We cannot be bystanders and treat the Black Lives Matter movement as “someone else’s problem.”
Before proceeding into this read, note that it is purposefully curt to highlight that non-black words about the Black Lives Matter movement are very not important right now. This is not a resource to learn about the BLM movement, it is one to explain why every Asian American should be involved in educating themselves and eventually becoming a part of the movement.
If you are choosing to turn a blind eye, to not read, to not listen, to delete social media (consider researching “feed fatigue” for more on this), then you are being neutral in a situation of injustice. Do not ignore this because it is uncomfortable and complex. We, as the newest wave of immigrants and first-gens, have the easiest time being bystanders because as non-black people of color, we are neither the oppressor nor the oppressed. We have the perfect conditions for bystanderism.
But I encourage you to resist the complacency and let this be someone else’s problem. Ask yourself: what if this was my community under attack? My brothers being killed? Would you still stay home? Still call for more passive methods?
If empathy is not enough of a convincer, consider legislatively what the Civil Rights Movement of the 1960s (whose primary focus was black rights) has done for the Asian American community. Immigration to America has always been selective and difficult. The Civil Rights Movement helped dismantle heavily restricted immigration policies coming from the National Origins Formula, which had the sole purpose of preserving Anglo-Saxon homogeneity.
In the backdrop of Civil Rights laws being passed, the Immigration and Nationality Act of 1965 (the Hart-Celler Act) was passed. It opened immigration from all Asian countries.
As the South Asian American Digital Archive notes, “Asian Americans, especially Indian Americans, have been particularly affected by this landmark act … Inspired by the Civil Rights revolution in American society, the 1965 Immigration Act explicitly abolished the discriminatory national origins quotas that had regulated entrance into the country since the 1920s.”
The Civil Rights Movement brought attention to all racial injustice. The fight for Black rights has and will help equality for all immigrants. Before you differentiate the Civil Rights Movement in the 1960s from what is happening right now (because is often branded as non-violent and peaceful), note that it did include looting and riots, a controversial issue regarding the current protests.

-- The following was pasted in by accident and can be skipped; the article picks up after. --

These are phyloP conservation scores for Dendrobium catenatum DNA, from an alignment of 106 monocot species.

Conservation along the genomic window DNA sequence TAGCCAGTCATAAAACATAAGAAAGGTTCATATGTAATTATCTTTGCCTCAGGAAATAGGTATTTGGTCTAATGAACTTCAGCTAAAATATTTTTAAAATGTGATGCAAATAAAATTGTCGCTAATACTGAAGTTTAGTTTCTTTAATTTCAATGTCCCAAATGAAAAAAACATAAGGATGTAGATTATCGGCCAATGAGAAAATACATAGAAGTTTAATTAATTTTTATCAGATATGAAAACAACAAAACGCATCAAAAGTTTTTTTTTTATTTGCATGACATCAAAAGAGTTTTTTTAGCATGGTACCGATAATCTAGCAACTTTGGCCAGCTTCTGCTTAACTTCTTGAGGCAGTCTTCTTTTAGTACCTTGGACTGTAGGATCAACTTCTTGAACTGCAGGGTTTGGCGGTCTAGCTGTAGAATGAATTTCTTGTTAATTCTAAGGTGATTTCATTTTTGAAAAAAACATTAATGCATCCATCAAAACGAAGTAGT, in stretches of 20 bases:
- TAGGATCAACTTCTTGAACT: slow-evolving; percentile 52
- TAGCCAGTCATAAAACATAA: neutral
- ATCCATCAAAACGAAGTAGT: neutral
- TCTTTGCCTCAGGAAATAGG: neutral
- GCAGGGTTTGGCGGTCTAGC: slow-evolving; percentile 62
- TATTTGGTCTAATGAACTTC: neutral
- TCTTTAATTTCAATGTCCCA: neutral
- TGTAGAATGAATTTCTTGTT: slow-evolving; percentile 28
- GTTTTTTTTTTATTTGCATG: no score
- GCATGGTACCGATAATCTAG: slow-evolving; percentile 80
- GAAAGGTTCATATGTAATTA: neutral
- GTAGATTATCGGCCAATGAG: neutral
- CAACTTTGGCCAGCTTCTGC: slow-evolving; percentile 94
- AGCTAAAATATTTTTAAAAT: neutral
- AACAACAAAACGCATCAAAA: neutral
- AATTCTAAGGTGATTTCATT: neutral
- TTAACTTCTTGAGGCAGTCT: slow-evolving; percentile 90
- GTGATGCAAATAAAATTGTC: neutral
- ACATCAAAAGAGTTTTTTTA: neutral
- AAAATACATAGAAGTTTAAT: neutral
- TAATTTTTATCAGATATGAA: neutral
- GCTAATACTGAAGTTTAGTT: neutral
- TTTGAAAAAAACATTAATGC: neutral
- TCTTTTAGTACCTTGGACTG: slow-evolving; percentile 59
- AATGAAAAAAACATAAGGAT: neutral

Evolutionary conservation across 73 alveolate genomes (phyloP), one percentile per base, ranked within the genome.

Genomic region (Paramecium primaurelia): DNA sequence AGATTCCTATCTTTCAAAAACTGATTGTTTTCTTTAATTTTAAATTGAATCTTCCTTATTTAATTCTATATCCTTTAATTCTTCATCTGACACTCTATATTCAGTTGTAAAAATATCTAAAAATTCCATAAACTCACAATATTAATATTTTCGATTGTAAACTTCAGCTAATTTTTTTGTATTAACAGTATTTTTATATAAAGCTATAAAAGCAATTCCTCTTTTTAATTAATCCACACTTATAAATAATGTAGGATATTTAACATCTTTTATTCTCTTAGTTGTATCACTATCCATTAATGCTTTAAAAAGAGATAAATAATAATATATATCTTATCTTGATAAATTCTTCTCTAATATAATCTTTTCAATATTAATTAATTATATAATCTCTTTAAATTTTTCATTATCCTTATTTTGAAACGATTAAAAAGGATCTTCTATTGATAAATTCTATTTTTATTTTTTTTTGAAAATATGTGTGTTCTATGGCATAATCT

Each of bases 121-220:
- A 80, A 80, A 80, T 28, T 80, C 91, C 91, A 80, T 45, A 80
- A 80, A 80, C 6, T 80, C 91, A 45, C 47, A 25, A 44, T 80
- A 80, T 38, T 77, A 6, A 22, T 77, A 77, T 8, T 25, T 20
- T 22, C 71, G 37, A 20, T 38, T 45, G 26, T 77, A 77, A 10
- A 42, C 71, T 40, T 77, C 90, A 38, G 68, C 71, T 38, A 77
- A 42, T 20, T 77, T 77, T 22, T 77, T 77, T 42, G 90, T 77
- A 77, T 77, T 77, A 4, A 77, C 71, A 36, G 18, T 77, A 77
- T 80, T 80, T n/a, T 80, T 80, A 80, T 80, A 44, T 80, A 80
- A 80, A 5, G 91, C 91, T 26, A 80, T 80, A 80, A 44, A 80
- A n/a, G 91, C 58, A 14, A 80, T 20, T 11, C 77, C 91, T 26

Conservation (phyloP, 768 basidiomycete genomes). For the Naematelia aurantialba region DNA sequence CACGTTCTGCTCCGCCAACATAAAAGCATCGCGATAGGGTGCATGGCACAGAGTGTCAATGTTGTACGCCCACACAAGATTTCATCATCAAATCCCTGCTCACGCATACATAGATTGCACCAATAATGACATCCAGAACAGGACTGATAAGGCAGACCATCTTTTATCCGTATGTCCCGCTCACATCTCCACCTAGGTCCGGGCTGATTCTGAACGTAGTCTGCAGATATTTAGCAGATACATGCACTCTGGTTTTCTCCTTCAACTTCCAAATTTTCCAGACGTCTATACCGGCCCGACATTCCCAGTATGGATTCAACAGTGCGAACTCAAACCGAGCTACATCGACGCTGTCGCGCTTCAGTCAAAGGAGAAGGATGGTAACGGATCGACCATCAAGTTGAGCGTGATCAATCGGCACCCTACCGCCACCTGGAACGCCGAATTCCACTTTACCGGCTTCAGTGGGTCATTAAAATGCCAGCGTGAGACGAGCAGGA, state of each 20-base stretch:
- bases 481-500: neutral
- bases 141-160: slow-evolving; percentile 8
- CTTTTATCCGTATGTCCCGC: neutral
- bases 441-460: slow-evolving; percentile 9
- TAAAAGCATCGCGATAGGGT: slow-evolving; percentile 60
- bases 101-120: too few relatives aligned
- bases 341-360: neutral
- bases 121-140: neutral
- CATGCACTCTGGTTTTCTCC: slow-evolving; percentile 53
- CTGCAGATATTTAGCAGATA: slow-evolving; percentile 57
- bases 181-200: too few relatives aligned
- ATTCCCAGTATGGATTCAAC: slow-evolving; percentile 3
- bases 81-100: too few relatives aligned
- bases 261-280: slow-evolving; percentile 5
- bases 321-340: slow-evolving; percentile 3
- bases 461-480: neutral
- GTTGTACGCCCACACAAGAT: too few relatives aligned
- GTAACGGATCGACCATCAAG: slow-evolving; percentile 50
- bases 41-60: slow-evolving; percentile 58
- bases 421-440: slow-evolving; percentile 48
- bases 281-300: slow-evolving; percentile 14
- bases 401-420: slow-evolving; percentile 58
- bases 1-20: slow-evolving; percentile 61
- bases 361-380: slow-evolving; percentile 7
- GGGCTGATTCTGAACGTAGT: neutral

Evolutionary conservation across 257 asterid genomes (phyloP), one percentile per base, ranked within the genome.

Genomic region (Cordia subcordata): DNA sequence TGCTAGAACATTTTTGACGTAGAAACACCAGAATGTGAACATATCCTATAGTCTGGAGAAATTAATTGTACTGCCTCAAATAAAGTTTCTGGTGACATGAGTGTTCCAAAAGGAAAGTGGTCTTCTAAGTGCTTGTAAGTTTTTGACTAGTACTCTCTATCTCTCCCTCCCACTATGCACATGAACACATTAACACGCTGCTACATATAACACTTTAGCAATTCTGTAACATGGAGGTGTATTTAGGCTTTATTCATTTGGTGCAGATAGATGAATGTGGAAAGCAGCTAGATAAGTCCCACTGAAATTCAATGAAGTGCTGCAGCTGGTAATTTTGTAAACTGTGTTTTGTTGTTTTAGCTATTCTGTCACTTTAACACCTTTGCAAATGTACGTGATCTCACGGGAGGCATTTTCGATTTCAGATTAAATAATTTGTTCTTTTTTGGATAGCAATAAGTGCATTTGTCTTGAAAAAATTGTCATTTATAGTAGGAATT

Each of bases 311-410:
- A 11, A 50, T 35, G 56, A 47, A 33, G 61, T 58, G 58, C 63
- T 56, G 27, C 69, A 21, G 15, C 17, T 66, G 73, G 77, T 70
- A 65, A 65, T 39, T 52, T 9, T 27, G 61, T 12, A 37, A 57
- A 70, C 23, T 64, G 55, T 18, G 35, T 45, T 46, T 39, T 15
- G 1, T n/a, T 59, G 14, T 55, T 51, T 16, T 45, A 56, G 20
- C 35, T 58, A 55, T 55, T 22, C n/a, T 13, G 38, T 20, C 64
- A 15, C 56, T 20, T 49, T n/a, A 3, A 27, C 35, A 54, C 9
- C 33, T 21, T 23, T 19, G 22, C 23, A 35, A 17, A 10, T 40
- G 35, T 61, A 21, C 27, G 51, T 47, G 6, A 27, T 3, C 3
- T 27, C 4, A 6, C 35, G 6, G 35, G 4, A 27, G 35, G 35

Many of our families are small businesses owners, or know someone who is. If the looting of small businesses during the riots makes you uncomfortable, consider an alternate perspective. The looting is not ideal. It is a last resort tactic to get the attention of a government that has chronically ignored BLM issues. It is simply that the BLM movement and the tragic lives lost (and the lives that continue to be lost, tear gassed, and shot with rubber bullets) are more important than the businesses and stores that are destroyed in the process. Yes, even small businesses.
When small businesses are destroyed, the owner’s livelihood is stolen, their life’s work is gone. When a black mother’s child is shot, her livelihood is stolen, the thing she loved most is gone. Why is one instance of loss (the loss of the small business) suddenly being valued over the loss of a life as an argument against the protests? Both victims (the store, and the child) are innocent, and both create immense loss and grief.
Looting is and always has been a legitimate form of protest, specifically in capitalist systems that place high value on material goods. To learn more on looting in American democracy, I encourage you to research The Trenton Riots (the 6 days after MLK was assassinated despite his fully peaceful sentiments), the Boston Tea Party, and Nat Turner’s Slave Revolt. At the time of occurrence, they were deemed too violent, a reason to stop, and justification for resistance from the government, today (less than 50 years after) they are considered the work of heroes in in American history books.
Instead of saying “It’s horrible that an innocent black man was shot, but destroying property should stop” try “it’s horrible that property is being destroyed, but the killing of innocent black men should stop.”
In the spirit of google searches, the first step for our community is to educate ourselves and reject bystanderism. Now is not the time to rely on your friends, family, or community to educate you. Now is not the time to play devil’s advocate and elicit a fiery political debate. In the age of the internet, no one owes you information. It is your own responsibility to read books, listen to podcasts, watch documentaries/films, and learn about the BLM movment holistically. You cannot support or oppose a movement or its methods if you have not researched it thoroughly. A simple google search of “BLM books” or opening instagram/twitter/facebook to see the viral lists of learning resources will take you minutes.
In the spirit of listening to black voices, I will leave you with the words of one of my best friends. I hope you can remember the racial injustices you have faced as an Asian American and let those memories help you find a place in your heart for the BLM movement:
“Every minority group should be a part of the Black Lives Matter Movement because our main goal is to fix the system. Right now, black people are at the forefront of the injustice… it won’t be long until other minority groups are feeling the same pain. Now is the time to stand up and fight to fix the injustice system, because if we don’t stand up now there won’t be anyone to stand up later.”